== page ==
At least once a year, I have the same old conversation with people who want to zero email out when dividing up the marketing dollars. They claim it’s a stale technology that can’t keep up with innovative digital channels like Facebook, mobile apps, Pinterest and Twitter, for instance. Let’s not forget that email itself was once the shiny new toy that attracted those who got bored fast with Web marketing. These marketers nearly broke email because they didn’t understand the medium and then wandered off to the next cool new thing. What happened after that? The best minds in the industry came together and worked out solutions. They did research and tested to see what worked and what didn’t. They created software that brings email to the very doorstep of the totally personalized and unique one-to-one communication that we’ve always dreamed of.
- It works even when you don’t do it well, and it delivers the highest ROI when done well. If your email results aren’t what you want them to be, it’s probably because you’re not using the medium correctly, more so than an inherent email fault. Email generates almost immediate results, which allows for rapid testing and optimizing in marketing campaigns.
- Consumers still request and respond to email and have become skilled managers of their own inboxes, confident in their ability to deal with spam.
- You can easily demonstrate email’s bottomline value to your management through tracking and analytics. After all, your CEO is (hopefully) more interested in what adds value to the organization than in trendy but untested new apps.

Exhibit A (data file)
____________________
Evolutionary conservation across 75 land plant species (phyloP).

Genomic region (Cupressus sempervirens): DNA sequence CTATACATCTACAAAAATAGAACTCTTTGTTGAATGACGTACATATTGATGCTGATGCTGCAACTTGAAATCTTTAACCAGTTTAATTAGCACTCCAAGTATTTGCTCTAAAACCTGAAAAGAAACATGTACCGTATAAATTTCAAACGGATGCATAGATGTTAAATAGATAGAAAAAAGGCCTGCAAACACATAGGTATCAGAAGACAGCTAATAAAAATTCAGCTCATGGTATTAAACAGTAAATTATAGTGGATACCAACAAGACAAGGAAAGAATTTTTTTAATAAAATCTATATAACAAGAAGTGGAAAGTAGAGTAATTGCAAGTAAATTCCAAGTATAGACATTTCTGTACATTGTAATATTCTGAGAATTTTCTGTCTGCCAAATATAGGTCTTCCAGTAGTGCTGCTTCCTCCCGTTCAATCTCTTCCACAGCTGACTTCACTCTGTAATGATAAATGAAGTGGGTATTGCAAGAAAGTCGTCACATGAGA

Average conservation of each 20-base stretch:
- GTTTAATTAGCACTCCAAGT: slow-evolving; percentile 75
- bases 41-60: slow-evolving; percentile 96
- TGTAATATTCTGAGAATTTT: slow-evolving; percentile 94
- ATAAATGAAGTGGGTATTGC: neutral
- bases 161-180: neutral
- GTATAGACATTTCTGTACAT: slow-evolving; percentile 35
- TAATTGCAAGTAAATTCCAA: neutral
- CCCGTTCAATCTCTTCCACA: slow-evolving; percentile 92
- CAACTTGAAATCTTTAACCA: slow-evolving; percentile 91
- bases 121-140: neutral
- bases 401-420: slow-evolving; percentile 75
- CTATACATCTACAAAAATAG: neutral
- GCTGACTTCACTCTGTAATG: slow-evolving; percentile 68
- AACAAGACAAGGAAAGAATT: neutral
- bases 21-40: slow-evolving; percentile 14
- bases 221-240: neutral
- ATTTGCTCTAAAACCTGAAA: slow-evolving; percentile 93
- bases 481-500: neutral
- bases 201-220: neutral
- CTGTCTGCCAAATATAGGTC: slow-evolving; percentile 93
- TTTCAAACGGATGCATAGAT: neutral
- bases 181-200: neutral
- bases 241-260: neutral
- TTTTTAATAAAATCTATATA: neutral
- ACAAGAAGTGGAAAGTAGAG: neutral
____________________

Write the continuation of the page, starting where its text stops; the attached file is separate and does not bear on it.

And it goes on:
- Email is the first channel to recognize that consumers truly are in control of the medium. It paved the customization trail by giving recipients many options for tailoring content to their own interests.
- The email industry actively develops new ways to build trust and confidence in the medium. Authentication, spam complaint process, reliable unsubscribing and transparent opt-in policies are a few examples.
- Email is still the primary medium that provides a solid two-way connection with your customers, bolstered by the trustbuilding initiatives listed above.
You can’t beat email for its ability to reinvent itself, overcome performance challenges, integrate with other technologies and channels and provide multiple distinct value propositions to both senders and recipients.
If email is so last-generation and stodgy, why is it a core application in many of the new, supposedly more innovative, technologies? Two examples: aggregated RSS feeds and blog posts, as well as messages, posts and friend requests for networking sites like LinkedIn and Facebook.
Keeping up with the expanding platforms is another way email stays fresh and relevant to your subscribers, whether you read it on your clunky desktop computer, your ultra-thin notebook with a 17.5-inch screen, or your iPhone, iPad or Kindle Fire.
I’m not too worried about that prospect. Email’s brain trust has risen to identify and craft solutions to the challenges that could have brought email to its knees in recent years, such as spam, image blocking, rendering challenges and phishing. While not all of these have been solved yet, steps have been taken to keep the channel alive and kicking (or sending and receiving). I’m confident that this natural bent for true innovation will help email meet any challenge shiny new technologies can throw it. I would love to debate this point further, but I have to check my email. The latest posts from my favorite blogs just arrived in my inbox, handily aggregated in a single email, and I just got another LinkedIn friend request.